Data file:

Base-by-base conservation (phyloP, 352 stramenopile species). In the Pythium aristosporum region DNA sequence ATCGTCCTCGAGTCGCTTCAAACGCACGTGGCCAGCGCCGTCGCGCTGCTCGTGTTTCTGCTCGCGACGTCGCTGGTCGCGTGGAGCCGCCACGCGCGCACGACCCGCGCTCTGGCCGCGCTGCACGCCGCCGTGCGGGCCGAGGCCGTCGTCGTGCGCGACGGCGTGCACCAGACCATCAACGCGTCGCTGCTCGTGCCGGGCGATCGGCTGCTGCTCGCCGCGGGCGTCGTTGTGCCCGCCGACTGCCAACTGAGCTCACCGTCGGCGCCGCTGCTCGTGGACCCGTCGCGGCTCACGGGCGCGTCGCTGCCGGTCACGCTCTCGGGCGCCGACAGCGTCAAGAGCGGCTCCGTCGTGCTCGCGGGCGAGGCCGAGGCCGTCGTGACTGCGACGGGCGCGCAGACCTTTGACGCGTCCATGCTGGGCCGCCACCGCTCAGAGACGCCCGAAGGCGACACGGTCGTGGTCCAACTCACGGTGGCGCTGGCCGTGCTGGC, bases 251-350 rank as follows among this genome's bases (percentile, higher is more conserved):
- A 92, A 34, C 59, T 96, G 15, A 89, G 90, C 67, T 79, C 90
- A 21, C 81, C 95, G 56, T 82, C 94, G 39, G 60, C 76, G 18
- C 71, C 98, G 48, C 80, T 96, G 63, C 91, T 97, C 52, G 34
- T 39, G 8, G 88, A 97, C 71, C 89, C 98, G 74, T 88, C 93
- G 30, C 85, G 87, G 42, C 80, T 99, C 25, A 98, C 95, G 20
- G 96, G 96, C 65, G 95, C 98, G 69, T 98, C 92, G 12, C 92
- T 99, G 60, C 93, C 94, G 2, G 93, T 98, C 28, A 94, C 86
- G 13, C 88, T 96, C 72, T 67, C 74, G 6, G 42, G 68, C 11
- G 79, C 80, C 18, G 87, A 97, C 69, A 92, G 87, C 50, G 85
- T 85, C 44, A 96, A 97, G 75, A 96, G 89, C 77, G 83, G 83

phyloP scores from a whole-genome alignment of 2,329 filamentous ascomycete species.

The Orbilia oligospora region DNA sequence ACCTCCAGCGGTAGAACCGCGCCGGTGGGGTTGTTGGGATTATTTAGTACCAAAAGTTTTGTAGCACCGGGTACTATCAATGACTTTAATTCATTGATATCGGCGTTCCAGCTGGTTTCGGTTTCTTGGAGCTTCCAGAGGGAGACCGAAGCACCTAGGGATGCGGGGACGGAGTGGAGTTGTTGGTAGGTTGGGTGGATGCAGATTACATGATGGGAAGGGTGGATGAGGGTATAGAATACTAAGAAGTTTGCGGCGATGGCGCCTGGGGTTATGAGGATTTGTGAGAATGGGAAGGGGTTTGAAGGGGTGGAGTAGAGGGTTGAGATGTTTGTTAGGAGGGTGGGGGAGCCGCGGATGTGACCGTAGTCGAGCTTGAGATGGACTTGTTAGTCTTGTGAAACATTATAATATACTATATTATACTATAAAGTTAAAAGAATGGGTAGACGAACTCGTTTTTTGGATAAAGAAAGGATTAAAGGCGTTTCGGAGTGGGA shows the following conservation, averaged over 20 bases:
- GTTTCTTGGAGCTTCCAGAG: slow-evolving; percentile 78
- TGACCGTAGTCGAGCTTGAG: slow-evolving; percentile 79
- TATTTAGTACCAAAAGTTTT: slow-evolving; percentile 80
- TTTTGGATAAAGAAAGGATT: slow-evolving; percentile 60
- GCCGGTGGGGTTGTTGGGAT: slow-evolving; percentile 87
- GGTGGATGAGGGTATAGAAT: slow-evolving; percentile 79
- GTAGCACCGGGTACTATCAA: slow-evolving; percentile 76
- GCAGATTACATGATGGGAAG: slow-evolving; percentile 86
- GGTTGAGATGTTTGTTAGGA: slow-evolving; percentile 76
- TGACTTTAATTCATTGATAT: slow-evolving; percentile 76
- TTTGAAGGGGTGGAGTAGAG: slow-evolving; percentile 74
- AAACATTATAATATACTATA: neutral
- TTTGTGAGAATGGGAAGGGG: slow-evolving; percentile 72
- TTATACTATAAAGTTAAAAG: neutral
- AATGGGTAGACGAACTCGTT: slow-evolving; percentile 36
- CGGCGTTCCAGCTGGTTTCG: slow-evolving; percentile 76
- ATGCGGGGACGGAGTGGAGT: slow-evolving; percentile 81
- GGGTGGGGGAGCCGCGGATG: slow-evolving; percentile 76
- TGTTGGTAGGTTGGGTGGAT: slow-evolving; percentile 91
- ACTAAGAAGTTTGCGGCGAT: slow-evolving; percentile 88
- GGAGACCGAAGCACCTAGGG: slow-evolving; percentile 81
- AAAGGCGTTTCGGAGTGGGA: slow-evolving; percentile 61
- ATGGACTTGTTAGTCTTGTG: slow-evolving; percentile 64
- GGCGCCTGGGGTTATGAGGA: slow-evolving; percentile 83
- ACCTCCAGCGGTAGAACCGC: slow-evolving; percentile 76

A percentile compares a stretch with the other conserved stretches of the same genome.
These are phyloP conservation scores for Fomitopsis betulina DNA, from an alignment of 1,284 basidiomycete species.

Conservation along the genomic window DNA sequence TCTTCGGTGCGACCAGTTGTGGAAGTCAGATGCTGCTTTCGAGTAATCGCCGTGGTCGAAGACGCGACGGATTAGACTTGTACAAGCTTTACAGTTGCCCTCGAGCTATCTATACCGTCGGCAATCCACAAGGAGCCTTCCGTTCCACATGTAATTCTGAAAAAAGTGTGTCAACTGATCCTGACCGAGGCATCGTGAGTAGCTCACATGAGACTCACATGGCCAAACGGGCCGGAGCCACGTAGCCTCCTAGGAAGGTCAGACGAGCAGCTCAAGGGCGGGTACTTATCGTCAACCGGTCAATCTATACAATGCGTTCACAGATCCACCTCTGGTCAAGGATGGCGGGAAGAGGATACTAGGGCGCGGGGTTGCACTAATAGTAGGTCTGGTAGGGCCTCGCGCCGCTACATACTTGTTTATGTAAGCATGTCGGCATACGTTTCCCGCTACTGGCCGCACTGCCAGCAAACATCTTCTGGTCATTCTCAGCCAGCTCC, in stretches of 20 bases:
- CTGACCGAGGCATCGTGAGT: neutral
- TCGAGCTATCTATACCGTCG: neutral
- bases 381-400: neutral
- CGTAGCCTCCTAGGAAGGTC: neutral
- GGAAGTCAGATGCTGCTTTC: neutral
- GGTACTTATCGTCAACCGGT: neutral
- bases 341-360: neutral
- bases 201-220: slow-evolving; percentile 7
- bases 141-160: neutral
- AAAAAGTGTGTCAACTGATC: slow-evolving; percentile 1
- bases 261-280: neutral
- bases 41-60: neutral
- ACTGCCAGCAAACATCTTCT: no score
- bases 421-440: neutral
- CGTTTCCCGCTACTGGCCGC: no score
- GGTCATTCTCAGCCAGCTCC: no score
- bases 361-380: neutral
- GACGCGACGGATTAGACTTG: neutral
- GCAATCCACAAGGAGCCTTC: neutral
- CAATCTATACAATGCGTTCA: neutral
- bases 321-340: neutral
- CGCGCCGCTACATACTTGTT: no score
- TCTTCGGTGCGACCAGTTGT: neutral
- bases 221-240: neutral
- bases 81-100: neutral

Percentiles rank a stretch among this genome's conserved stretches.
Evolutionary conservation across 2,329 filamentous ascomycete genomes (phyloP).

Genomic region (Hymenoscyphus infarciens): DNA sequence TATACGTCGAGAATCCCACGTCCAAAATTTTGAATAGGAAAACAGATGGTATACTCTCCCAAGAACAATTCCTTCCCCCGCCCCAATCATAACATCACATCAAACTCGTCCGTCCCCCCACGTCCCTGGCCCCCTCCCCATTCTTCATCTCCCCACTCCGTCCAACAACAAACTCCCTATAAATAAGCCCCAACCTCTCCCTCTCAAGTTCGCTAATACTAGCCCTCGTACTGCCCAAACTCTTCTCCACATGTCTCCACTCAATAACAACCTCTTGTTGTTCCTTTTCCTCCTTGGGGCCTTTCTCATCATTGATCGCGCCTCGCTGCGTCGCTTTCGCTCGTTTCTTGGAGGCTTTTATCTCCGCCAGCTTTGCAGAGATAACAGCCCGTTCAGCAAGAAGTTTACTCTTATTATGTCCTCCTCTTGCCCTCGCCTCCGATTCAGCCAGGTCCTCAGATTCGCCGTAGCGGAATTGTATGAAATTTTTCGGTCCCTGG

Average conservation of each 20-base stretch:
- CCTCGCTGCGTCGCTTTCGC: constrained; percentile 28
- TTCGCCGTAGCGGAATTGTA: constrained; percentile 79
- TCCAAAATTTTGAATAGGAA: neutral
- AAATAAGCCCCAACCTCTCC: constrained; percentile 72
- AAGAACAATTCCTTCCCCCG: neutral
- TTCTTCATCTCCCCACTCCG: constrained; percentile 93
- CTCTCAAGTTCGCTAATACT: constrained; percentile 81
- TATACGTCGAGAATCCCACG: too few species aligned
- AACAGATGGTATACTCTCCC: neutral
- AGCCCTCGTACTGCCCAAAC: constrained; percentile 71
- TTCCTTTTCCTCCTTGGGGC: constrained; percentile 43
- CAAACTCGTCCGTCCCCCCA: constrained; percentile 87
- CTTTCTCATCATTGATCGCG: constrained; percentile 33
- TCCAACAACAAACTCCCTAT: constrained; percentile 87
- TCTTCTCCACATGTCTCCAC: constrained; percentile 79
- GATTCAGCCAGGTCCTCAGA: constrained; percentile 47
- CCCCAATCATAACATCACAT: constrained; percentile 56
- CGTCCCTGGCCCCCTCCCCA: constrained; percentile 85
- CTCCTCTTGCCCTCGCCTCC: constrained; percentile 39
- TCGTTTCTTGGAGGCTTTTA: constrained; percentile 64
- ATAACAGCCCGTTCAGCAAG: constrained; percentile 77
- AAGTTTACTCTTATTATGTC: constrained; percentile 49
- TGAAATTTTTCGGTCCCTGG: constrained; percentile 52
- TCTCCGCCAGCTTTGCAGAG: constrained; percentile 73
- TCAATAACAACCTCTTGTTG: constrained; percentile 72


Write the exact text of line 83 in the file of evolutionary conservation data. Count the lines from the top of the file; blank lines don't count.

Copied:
- CTTTCTCATCATTGATCGCG: constrained; percentile 33